As well as the obvious protection we can see, there are also other part of the body that need protecting from other damaging kinds of light.
The retina in the eye is the part of your vision system that interprets what your eye has seen, this highly innovative and complicated structure also needs to be protected from excessive damage. Here we find something called macular pigment. Its role is to protect the most detailed and crucial part of the retina from over exposure to Blue light. Excessive or prolonged blue light exposure leads to a condition called Macular Degeneration, often referred to AMD, (Age-related Macular Degeneration). The macular area of the retina is responsible for our central and detailed vision, if this area is damaged then it can lead to vision loss or distortion. Macular Degeneration is the biggest cause of vision loss worldwide.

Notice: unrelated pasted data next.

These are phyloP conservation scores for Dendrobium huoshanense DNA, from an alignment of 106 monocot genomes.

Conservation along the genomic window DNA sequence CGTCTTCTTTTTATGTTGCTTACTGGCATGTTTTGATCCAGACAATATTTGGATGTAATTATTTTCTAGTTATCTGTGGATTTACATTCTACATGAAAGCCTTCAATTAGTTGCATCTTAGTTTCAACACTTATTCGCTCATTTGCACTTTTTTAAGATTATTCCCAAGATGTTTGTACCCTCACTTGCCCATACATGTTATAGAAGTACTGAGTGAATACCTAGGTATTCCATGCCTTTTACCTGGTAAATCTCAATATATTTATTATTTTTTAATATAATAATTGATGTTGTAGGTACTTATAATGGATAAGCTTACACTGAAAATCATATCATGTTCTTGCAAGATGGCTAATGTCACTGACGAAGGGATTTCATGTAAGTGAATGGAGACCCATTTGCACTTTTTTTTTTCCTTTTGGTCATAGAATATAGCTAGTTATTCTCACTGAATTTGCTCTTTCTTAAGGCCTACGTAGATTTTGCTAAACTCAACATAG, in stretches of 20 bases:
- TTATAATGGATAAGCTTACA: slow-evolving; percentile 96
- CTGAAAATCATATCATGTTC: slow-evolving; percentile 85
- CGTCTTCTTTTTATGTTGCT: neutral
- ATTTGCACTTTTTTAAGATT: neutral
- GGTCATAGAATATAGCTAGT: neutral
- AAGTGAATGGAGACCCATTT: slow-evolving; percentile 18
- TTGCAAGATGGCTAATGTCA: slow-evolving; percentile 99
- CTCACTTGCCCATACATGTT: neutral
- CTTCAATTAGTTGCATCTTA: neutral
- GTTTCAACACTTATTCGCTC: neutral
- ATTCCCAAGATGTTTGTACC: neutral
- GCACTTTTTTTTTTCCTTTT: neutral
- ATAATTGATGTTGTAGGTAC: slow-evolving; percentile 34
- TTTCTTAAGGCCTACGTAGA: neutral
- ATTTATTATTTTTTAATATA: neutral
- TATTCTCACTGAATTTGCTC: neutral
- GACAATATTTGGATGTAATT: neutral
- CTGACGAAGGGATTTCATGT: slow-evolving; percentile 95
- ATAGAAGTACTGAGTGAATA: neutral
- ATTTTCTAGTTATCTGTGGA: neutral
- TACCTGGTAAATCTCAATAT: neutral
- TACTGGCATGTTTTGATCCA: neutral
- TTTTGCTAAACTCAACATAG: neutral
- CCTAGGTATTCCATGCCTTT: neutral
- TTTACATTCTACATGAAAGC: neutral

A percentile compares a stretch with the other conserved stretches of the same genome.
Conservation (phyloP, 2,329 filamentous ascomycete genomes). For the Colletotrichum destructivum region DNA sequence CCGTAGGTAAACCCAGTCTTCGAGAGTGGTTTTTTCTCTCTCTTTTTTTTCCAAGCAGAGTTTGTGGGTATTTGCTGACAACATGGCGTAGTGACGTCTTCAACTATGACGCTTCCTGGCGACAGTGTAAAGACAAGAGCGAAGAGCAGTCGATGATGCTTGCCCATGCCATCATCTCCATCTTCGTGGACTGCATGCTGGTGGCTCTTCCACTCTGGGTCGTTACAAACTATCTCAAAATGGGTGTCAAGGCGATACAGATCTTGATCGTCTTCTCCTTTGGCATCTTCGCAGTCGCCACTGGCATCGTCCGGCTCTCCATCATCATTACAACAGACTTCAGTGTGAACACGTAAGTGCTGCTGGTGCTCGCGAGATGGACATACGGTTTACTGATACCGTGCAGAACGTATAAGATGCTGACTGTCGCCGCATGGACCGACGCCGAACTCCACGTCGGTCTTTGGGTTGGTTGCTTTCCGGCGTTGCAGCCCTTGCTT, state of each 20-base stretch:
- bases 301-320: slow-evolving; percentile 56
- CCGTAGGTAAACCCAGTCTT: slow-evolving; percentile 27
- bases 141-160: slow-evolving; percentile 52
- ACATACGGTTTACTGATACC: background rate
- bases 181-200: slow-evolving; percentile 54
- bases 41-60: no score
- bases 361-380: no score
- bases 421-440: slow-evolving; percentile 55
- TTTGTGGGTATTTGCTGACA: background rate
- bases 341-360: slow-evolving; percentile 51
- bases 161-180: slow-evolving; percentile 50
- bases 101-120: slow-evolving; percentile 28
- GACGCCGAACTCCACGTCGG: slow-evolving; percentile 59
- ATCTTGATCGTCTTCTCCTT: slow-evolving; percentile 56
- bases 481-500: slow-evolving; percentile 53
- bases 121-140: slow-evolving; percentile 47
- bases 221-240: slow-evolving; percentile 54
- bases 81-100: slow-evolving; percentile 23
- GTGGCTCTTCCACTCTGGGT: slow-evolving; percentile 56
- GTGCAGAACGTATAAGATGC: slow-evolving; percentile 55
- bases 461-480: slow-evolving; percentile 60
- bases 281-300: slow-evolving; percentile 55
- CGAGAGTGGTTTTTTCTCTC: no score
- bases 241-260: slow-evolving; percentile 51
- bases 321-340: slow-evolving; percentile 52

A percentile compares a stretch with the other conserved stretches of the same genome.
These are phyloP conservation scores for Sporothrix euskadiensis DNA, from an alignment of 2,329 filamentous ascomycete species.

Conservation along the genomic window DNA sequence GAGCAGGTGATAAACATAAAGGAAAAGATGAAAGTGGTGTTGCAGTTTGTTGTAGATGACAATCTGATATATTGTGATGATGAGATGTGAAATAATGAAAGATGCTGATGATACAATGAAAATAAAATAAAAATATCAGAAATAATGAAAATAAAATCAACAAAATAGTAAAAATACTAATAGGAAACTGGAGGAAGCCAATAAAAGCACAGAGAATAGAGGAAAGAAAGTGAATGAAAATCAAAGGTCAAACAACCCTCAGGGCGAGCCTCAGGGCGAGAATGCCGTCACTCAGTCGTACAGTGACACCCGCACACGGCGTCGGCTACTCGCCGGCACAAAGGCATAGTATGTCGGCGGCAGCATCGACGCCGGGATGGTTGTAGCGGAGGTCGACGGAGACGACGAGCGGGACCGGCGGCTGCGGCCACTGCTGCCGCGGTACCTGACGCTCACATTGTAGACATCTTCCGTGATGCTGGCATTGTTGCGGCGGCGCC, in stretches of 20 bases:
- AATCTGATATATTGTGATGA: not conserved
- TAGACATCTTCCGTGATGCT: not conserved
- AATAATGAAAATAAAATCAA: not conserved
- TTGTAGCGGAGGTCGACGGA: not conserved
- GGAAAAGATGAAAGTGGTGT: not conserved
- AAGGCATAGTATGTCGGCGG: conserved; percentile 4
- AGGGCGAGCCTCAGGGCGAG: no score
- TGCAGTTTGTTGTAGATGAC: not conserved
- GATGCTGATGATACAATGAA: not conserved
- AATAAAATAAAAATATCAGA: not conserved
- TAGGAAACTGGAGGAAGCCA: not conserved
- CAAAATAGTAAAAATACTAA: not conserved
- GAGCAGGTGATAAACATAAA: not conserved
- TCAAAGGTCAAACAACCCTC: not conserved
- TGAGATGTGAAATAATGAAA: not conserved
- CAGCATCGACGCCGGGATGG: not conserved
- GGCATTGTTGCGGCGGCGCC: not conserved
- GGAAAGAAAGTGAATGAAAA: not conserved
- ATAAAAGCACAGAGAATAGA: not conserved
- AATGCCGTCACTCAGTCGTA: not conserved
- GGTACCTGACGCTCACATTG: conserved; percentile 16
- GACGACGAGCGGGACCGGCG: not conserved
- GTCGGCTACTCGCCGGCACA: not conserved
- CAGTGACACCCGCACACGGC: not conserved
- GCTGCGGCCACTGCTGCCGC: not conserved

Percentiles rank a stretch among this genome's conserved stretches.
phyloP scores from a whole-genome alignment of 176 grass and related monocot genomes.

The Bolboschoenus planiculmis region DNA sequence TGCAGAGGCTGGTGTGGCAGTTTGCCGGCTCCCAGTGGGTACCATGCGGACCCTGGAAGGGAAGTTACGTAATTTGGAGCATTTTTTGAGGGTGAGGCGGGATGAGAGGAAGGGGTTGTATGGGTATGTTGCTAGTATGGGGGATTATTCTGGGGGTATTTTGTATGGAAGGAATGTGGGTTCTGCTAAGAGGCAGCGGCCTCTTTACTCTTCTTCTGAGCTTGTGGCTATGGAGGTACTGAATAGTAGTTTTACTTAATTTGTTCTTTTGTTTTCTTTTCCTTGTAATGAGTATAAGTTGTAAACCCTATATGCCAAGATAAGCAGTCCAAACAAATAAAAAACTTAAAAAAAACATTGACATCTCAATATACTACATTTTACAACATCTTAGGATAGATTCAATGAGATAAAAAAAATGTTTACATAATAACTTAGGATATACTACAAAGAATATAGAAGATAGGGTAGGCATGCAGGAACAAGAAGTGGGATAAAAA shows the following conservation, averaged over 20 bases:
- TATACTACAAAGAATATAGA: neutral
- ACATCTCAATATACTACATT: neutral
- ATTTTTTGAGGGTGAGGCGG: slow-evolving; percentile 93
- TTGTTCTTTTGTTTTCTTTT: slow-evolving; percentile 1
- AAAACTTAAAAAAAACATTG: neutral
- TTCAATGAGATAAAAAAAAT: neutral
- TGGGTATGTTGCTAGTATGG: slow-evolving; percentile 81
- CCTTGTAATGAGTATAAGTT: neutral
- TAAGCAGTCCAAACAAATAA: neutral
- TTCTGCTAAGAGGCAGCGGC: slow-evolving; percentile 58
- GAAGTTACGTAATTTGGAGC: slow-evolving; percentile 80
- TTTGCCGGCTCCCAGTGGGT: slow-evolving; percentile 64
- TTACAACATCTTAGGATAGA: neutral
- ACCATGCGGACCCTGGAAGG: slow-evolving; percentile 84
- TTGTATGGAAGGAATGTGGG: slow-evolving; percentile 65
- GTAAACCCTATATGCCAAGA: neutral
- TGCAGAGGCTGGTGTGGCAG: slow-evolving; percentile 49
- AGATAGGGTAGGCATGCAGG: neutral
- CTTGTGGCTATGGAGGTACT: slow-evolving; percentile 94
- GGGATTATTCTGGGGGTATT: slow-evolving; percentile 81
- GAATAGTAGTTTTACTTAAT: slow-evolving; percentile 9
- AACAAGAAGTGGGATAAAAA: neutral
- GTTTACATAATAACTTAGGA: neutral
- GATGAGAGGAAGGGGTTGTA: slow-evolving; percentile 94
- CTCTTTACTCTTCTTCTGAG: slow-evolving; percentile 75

Macular pigments are derived from a diet rich in fruits and vegetables. They are the pigments, known as carotenoids, which give carrots, sweet potatoes and peppers their vibrant color. Carotenoids are yellow, orange, and red lipophilic pigments that occur in plants, as well as some in bacteria and fungi.
These naturally occurring compounds have important roles: they absorb light energy and they provide protection from the damaging effects of that light energy.